Recent news disclosed that two state of Oregon unionized employees have filed lawsuits against the Department of Human Services. The basis for their suit is a claim that their boss bullied them.
I worked about half my working years as a state of Oregon employee; the other half was spent in the private sector. I was naïve about work with state government when I successfully applied for a state job. You see, I gullibly thought that government agencies were first and foremost dedicated to bettering the lives of Oregonians. That belief was soon dashed; rather, state agencies generally operate to benefit the members of the in-office political party and its loyalists and campaigners who’ve been paid-off with state jobs.
That’s why a state job finds those from private sector employment in a wholly strange and dismayingly authoritarian world. Hence, being bullied by and lording over subordinates by managers is the way of life in them. Here’s what’s surmised to be the explanation for it: Those working directly for the governor and those appointed to state agency managers, administrators and directors must kowtow and practice deference to those in a higher position, the governor at the pyramid’s apex.
Because it’s not wholly the American way, this kowtowing and deferential behavior makes for bad tempers and obnoxious behaviors that are taken out on the subordinates or the unionized rank and file state employees. It’s human psychology that when a person must crawl on his knees, genuflect to the boss and offer undeserved high praise without a shred of verifying evidence, he who manages will become the devil incarnate.
In the private sector there’s a job to be done and when its done well and on time the difference is success or failure of a business. In state government the “work” is mostly about serving the moneyed class and power interests through political maneuvering, one-upmanship, and devouring anyone who gets in the way of a politician staying in office for its perks and serving his rich patrons.
I never cared for obsequious behaviors for the sake of advancement and was put off by the dirty tricks used by those who’d crush anyone who stands in their ego’s way for recognition and advancement. It was actually worse than responding to managers and others up the food chain by practicing subserviency to get ahead.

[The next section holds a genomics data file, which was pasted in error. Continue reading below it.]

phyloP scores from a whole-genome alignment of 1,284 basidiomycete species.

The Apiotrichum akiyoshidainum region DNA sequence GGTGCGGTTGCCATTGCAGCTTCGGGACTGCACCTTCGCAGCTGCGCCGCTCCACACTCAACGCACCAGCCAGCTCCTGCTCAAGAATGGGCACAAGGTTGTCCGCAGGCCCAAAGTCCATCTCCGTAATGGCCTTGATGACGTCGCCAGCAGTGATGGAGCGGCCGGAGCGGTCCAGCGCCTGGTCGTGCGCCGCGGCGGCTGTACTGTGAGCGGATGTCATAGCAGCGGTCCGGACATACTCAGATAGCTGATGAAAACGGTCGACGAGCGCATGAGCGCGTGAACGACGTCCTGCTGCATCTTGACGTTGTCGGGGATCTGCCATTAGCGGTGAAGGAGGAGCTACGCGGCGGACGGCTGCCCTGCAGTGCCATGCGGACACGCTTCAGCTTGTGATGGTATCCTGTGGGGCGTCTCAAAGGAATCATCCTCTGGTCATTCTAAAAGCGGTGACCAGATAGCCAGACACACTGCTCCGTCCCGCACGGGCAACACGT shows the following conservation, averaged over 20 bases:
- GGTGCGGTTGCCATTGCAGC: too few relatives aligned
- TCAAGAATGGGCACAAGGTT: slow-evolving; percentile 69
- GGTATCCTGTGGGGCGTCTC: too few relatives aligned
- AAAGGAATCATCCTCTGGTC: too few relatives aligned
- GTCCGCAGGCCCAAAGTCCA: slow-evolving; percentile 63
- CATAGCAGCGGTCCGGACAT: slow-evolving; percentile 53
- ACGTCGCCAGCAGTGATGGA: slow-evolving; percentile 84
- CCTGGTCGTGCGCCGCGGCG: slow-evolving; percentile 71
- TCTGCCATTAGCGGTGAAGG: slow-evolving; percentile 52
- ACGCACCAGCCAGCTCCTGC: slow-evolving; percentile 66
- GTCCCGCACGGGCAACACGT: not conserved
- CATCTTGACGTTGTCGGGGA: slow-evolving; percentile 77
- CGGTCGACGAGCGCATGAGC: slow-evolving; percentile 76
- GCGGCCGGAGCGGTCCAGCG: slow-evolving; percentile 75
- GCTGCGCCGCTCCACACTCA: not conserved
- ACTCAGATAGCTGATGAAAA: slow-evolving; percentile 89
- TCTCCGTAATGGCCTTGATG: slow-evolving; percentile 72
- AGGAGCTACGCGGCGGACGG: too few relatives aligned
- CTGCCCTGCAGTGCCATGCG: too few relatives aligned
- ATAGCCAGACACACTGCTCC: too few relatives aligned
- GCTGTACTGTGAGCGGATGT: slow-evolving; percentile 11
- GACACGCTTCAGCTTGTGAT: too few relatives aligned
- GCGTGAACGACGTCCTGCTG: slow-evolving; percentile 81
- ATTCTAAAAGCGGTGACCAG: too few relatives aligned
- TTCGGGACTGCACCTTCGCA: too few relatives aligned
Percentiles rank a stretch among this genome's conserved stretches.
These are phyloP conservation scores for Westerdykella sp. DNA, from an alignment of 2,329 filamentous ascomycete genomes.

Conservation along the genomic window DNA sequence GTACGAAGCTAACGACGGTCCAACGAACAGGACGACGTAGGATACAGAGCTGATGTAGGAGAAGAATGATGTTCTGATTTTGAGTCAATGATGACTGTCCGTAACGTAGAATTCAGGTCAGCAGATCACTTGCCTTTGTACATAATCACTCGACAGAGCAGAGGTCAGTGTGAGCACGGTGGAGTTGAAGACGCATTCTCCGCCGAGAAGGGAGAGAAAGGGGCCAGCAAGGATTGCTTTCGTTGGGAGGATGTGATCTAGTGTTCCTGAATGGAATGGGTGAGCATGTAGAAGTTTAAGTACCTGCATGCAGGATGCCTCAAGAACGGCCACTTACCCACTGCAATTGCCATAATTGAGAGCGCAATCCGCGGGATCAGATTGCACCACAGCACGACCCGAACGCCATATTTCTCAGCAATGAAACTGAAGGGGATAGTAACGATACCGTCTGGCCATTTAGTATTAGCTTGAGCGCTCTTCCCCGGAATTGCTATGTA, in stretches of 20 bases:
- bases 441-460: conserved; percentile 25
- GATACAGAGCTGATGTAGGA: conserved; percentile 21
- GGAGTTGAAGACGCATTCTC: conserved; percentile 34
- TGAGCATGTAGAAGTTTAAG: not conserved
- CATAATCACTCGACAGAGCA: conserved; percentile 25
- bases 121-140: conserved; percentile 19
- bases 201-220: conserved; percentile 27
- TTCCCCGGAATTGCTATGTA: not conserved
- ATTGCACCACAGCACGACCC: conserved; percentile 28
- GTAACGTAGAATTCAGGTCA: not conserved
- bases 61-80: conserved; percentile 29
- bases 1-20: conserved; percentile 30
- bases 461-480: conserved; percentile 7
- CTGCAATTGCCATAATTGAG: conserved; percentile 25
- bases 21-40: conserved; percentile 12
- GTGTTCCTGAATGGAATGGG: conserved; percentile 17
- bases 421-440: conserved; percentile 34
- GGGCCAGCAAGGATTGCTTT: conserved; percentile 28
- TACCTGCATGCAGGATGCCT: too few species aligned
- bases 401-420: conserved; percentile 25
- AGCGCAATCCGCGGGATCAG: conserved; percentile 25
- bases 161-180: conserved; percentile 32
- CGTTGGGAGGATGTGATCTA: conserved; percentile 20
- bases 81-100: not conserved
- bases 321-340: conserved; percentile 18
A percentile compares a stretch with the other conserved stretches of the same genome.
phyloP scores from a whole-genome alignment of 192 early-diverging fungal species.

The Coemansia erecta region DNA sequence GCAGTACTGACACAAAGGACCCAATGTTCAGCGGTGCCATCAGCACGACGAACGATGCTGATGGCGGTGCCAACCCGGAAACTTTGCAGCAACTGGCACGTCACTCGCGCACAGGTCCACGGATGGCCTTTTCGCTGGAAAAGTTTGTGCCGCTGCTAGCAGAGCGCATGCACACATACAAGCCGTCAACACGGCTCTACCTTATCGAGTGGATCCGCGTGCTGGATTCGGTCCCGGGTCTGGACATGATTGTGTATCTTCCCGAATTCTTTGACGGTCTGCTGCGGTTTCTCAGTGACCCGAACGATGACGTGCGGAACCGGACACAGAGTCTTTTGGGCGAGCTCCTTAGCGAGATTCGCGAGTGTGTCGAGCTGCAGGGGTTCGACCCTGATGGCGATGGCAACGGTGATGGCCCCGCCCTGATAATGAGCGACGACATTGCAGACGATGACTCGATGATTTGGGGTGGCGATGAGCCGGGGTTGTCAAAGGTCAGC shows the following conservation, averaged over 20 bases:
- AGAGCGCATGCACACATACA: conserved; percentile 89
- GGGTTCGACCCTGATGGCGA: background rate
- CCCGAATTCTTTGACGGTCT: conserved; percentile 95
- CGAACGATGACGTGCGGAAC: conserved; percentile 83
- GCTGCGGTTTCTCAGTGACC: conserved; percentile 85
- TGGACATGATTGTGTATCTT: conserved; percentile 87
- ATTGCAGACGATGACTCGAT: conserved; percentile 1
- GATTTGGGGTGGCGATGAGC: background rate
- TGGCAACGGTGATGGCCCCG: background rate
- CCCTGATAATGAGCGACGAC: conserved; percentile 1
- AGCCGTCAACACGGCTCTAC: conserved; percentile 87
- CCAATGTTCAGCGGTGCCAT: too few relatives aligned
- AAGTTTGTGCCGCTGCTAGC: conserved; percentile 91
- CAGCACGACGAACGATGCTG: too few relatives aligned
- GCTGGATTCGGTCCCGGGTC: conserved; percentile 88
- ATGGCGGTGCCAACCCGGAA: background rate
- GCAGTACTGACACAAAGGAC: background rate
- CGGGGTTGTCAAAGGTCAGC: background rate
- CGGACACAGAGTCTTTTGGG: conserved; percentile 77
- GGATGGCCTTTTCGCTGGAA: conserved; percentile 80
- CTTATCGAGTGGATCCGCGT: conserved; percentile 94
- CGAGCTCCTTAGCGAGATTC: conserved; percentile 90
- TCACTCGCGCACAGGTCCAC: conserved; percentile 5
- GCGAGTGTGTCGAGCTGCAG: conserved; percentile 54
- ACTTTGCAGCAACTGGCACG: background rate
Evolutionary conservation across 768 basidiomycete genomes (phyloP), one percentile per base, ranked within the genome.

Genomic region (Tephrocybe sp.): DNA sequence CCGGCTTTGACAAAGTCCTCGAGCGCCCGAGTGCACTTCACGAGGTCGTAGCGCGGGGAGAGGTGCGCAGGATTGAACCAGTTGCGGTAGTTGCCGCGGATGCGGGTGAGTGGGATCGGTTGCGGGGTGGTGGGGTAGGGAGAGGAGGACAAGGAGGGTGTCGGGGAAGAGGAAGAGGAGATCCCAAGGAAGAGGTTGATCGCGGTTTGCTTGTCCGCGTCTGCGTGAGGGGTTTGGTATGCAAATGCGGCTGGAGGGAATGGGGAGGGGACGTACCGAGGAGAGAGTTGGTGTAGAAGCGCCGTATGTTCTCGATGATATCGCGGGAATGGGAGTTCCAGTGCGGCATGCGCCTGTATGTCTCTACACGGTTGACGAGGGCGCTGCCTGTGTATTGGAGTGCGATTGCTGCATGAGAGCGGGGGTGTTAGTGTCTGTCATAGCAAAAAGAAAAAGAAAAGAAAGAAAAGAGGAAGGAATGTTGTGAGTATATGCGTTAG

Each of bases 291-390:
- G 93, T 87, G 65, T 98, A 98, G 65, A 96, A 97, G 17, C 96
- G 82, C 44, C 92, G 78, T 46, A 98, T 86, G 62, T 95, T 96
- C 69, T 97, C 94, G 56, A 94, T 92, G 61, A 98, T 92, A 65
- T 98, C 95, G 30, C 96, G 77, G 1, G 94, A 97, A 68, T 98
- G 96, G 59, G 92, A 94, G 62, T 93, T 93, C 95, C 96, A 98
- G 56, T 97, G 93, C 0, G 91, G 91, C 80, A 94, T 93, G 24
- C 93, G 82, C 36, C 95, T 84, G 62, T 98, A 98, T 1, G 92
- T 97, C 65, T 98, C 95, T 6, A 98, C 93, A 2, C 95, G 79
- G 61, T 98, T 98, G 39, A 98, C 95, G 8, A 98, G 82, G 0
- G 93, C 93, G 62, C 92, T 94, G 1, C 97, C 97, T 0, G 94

One aspect of this unhealthy world that reminded the observer of India was the caste system among state workers. Those who had received a plum administrative job by virtue of campaigning and contributing to a politician’s election, having not been trained or experienced to do the job they were given, had acquired along the way, from, it’s guessed, excessive schmoozing, a superiority complex that meant there would be no social interactions between themselves and their subordinates, resulting in an India-like caste system of untouchables by rank and file underlings.
Yes, given a definition of bullying that could find acceptance in an Oregon court of law will probably present a clear and present challenge. After all, based on what’s known of the suing employees’ grievances, a manager who’s too aggressive, constantly sarcastic, overly critical, practices discriminatory behaviors and uses offensive language, should be brought to account for his ways as those factors do add up to classic “bullying” behaviors. Unfortunately, based on personal experience, there are precious few among the state of Oregon administrator ranks who do not bully, while the culture works against humanists, defined as anyone who cares about the health and well-being of his public employees.
(Gene H. McIntyre lives in Keizer. His column appears regularly in the Keizertimes.)